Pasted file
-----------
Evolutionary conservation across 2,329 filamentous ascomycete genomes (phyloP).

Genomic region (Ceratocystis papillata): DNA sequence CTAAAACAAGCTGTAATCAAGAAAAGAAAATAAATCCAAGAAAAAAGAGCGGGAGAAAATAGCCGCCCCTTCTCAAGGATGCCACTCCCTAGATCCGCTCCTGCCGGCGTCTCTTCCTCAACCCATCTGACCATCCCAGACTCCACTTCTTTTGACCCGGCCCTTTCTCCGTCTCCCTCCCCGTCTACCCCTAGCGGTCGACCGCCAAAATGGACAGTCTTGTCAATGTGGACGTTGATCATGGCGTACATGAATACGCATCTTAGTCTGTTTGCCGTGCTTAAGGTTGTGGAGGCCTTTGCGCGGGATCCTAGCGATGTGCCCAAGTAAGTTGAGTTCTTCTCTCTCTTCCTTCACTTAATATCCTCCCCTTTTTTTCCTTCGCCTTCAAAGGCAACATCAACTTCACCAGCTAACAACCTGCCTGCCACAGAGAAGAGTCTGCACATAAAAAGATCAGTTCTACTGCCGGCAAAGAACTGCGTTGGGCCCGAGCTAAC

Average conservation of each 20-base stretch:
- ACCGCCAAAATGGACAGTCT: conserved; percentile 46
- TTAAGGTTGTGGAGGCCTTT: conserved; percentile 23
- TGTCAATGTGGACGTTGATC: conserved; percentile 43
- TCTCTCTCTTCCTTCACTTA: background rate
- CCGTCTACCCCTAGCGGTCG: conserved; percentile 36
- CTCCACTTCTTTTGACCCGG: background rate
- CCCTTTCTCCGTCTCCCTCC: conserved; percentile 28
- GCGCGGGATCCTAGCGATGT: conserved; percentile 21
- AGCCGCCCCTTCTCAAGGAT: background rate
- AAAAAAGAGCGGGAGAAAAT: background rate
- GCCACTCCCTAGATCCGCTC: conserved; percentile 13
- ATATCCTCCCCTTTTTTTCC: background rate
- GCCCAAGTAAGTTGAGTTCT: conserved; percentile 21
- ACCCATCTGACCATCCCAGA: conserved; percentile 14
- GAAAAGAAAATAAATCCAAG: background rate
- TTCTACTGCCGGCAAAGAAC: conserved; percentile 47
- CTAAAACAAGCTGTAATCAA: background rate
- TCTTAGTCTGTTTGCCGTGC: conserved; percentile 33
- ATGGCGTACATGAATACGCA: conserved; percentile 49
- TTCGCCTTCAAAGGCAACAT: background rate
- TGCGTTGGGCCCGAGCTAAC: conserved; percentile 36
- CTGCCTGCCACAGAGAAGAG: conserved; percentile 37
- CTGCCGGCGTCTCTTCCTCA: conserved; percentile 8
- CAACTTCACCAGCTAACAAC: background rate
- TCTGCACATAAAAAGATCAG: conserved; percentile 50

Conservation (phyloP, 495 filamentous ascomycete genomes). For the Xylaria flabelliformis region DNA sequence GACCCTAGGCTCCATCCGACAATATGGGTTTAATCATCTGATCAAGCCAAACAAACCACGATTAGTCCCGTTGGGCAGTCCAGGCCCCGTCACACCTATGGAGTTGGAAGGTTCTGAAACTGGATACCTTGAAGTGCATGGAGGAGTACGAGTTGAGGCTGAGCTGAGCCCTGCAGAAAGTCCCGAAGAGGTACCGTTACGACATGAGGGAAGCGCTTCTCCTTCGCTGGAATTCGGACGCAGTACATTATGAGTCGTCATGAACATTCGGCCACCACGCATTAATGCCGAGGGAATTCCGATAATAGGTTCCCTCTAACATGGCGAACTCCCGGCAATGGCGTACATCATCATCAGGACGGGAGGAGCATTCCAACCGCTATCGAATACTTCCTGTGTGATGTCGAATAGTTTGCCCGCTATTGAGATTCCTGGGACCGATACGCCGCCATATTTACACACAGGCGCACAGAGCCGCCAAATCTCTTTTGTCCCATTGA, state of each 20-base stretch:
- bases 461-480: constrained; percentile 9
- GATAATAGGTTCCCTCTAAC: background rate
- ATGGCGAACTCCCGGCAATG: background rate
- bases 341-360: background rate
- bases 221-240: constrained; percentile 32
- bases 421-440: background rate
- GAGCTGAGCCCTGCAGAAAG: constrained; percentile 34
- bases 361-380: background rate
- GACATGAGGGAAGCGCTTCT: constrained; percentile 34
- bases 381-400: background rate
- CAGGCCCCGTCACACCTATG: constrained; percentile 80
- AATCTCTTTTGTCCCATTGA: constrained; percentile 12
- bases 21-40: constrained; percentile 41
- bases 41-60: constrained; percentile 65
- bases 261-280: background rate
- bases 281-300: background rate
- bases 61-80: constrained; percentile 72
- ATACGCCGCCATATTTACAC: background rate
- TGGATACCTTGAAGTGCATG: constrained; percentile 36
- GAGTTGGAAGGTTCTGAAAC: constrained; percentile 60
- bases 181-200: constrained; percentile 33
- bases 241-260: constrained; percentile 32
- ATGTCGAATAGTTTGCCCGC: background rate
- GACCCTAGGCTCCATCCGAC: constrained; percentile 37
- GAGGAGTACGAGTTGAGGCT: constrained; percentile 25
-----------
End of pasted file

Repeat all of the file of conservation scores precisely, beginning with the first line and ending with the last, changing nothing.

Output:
Evolutionary conservation across 2,329 filamentous ascomycete genomes (phyloP).

Genomic region (Ceratocystis papillata): DNA sequence CTAAAACAAGCTGTAATCAAGAAAAGAAAATAAATCCAAGAAAAAAGAGCGGGAGAAAATAGCCGCCCCTTCTCAAGGATGCCACTCCCTAGATCCGCTCCTGCCGGCGTCTCTTCCTCAACCCATCTGACCATCCCAGACTCCACTTCTTTTGACCCGGCCCTTTCTCCGTCTCCCTCCCCGTCTACCCCTAGCGGTCGACCGCCAAAATGGACAGTCTTGTCAATGTGGACGTTGATCATGGCGTACATGAATACGCATCTTAGTCTGTTTGCCGTGCTTAAGGTTGTGGAGGCCTTTGCGCGGGATCCTAGCGATGTGCCCAAGTAAGTTGAGTTCTTCTCTCTCTTCCTTCACTTAATATCCTCCCCTTTTTTTCCTTCGCCTTCAAAGGCAACATCAACTTCACCAGCTAACAACCTGCCTGCCACAGAGAAGAGTCTGCACATAAAAAGATCAGTTCTACTGCCGGCAAAGAACTGCGTTGGGCCCGAGCTAAC

Average conservation of each 20-base stretch:
- ACCGCCAAAATGGACAGTCT: conserved; percentile 46
- TTAAGGTTGTGGAGGCCTTT: conserved; percentile 23
- TGTCAATGTGGACGTTGATC: conserved; percentile 43
- TCTCTCTCTTCCTTCACTTA: background rate
- CCGTCTACCCCTAGCGGTCG: conserved; percentile 36
- CTCCACTTCTTTTGACCCGG: background rate
- CCCTTTCTCCGTCTCCCTCC: conserved; percentile 28
- GCGCGGGATCCTAGCGATGT: conserved; percentile 21
- AGCCGCCCCTTCTCAAGGAT: background rate
- AAAAAAGAGCGGGAGAAAAT: background rate
- GCCACTCCCTAGATCCGCTC: conserved; percentile 13
- ATATCCTCCCCTTTTTTTCC: background rate
- GCCCAAGTAAGTTGAGTTCT: conserved; percentile 21
- ACCCATCTGACCATCCCAGA: conserved; percentile 14
- GAAAAGAAAATAAATCCAAG: background rate
- TTCTACTGCCGGCAAAGAAC: conserved; percentile 47
- CTAAAACAAGCTGTAATCAA: background rate
- TCTTAGTCTGTTTGCCGTGC: conserved; percentile 33
- ATGGCGTACATGAATACGCA: conserved; percentile 49
- TTCGCCTTCAAAGGCAACAT: background rate
- TGCGTTGGGCCCGAGCTAAC: conserved; percentile 36
- CTGCCTGCCACAGAGAAGAG: conserved; percentile 37
- CTGCCGGCGTCTCTTCCTCA: conserved; percentile 8
- CAACTTCACCAGCTAACAAC: background rate
- TCTGCACATAAAAAGATCAG: conserved; percentile 50

Conservation (phyloP, 495 filamentous ascomycete genomes). For the Xylaria flabelliformis region DNA sequence GACCCTAGGCTCCATCCGACAATATGGGTTTAATCATCTGATCAAGCCAAACAAACCACGATTAGTCCCGTTGGGCAGTCCAGGCCCCGTCACACCTATGGAGTTGGAAGGTTCTGAAACTGGATACCTTGAAGTGCATGGAGGAGTACGAGTTGAGGCTGAGCTGAGCCCTGCAGAAAGTCCCGAAGAGGTACCGTTACGACATGAGGGAAGCGCTTCTCCTTCGCTGGAATTCGGACGCAGTACATTATGAGTCGTCATGAACATTCGGCCACCACGCATTAATGCCGAGGGAATTCCGATAATAGGTTCCCTCTAACATGGCGAACTCCCGGCAATGGCGTACATCATCATCAGGACGGGAGGAGCATTCCAACCGCTATCGAATACTTCCTGTGTGATGTCGAATAGTTTGCCCGCTATTGAGATTCCTGGGACCGATACGCCGCCATATTTACACACAGGCGCACAGAGCCGCCAAATCTCTTTTGTCCCATTGA, state of each 20-base stretch:
- bases 461-480: constrained; percentile 9
- GATAATAGGTTCCCTCTAAC: background rate
- ATGGCGAACTCCCGGCAATG: background rate
- bases 341-360: background rate
- bases 221-240: constrained; percentile 32
- bases 421-440: background rate
- GAGCTGAGCCCTGCAGAAAG: constrained; percentile 34
- bases 361-380: background rate
- GACATGAGGGAAGCGCTTCT: constrained; percentile 34
- bases 381-400: background rate
- CAGGCCCCGTCACACCTATG: constrained; percentile 80
- AATCTCTTTTGTCCCATTGA: constrained; percentile 12
- bases 21-40: constrained; percentile 41
- bases 41-60: constrained; percentile 65
- bases 261-280: background rate
- bases 281-300: background rate
- bases 61-80: constrained; percentile 72
- ATACGCCGCCATATTTACAC: background rate
- TGGATACCTTGAAGTGCATG: constrained; percentile 36
- GAGTTGGAAGGTTCTGAAAC: constrained; percentile 60
- bases 181-200: constrained; percentile 33
- bases 241-260: constrained; percentile 32
- ATGTCGAATAGTTTGCCCGC: background rate
- GACCCTAGGCTCCATCCGAC: constrained; percentile 37
- GAGGAGTACGAGTTGAGGCT: constrained; percentile 25